Yesterday, the Oxford Police Department released a warning to residents about a possible "particularly dangerous" batch of cocaine out on the streets. This announcement comes in the wake of the deaths of two non-student residents of Oxford, a man and a woman both in their twenties, found dead on Saturday. The exact cause of death, police said, will not be determined for several weeks until the toxicology tests come back, but cocaine use is suspected cause in both cases.
At a school where substance abuse has been the talk of the town for the past few weeks, this development is a sobering reminder that these issues literally mean life or death. While the main focus of community discussion has been alcohol, the issue of other illegal drug use, particularly that of hard drugs, cannot be swept under the rug and forgotten.
In Opinion Editor Angela Hatcher's column in the last issue of The Miami Student, she faced a question from a student about experimenting with cocaine. Retreating from her normal laid-back style of advice giving, Hatcher condemned use of the drug, telling her own painful story of watching a significant other become addicted and saying plainly, "If you make the choice to do cocaine, I hope you do so responsibly, but I truly feel that there's no way to do coke responsibly."
The National Institute on Drug Abuse lists the following as potential long term effects of cocaine use: "loss of sense of smell, nosebleeds, nasal damage and trouble swallowing from snorting; infection and death of bowel tissue from decreased blood flow; poor nutrition and weight loss from decreased appetite."
Additionally, there is a significant chance of overdose stemming from cocaine use that includes the risk of heart-attack, stroke, seizure and coma in the short term. Overdose threats increase significantly with the combination of alcohol use along with cocaine.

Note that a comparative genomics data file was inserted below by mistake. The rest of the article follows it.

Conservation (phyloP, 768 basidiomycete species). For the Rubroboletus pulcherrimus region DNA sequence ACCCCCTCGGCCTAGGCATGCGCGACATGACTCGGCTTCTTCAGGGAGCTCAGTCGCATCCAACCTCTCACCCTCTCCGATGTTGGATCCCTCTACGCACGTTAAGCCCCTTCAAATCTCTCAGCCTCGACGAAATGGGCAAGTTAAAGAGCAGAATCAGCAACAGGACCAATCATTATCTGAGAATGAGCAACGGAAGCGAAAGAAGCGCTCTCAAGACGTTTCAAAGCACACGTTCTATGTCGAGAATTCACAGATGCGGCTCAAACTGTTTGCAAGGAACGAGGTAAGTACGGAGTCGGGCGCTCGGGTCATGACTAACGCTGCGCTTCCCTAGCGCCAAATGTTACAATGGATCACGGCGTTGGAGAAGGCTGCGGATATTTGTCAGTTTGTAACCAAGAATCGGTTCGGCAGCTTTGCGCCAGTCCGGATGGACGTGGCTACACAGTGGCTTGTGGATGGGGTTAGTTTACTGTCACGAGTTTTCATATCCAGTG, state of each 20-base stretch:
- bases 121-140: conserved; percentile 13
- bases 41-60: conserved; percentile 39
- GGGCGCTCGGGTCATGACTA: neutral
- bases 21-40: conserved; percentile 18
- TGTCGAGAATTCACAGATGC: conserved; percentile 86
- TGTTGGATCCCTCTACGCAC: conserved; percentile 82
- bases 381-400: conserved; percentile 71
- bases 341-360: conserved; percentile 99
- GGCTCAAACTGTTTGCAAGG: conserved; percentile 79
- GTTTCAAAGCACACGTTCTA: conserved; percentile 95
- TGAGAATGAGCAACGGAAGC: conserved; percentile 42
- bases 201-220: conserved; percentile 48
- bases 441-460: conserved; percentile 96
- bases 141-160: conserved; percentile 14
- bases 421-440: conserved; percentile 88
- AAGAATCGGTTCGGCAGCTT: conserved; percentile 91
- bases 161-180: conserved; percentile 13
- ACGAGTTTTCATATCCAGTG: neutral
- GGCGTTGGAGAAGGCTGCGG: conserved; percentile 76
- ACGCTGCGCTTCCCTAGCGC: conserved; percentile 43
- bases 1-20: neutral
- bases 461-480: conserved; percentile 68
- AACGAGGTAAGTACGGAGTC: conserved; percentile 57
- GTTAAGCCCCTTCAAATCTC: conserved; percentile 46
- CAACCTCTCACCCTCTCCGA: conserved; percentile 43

The facts and the anecdotes tell the same story: cocaine is an incredibly dangerous drug that has the potential to ruin, and even end, lives. And remember, these facts don't even reflect the present threat of a "particularly dangerous" batch that police say may be present in Oxford.
This generation of students has been through many years of anti-drug use campaigns and anti-abuse messages from parents, schools and all sorts of other media. However, when you get to college, it can be hard to distinguish between what can seem like casual and moderate substance use and something that is ruining people's lives. All that can be asked of students and other young adults is that they think hard about any situation involving drugs and all the risk factors that go along with using any particular drug. The events of this past weekend exist in tandem with other cycles of abuse within our region, from alcohol abuse here at Miami that has caused a death this semester, to heroin outbreaks that still threaten communities across Ohio and other similar states.
All these factors demand consideration from everyone in the community, and there is only so much that law enforcement and the student newspaper can do and say.
With that being said, though, if you or anyone you know has problems with substance abuse, know that Student Counseling Services offers substance use assessments in which they work with students to resolve the issues surrounding any and all of the above. For those scared of facing discipline from the school, as Miami's website says, "The recommendations resulting from the substance use assessment are strictly confidential and not a part of the student's academic record."
Any student who voluntarily requests a substance abuse evaluation from SCS can receive it for free. Students who are mandated by an external body, such as OESCR, have to pay a $250 fee, but in the grand scheme of things, that meeting may be a small price to pay. SCS can be reached at 513-529-4634.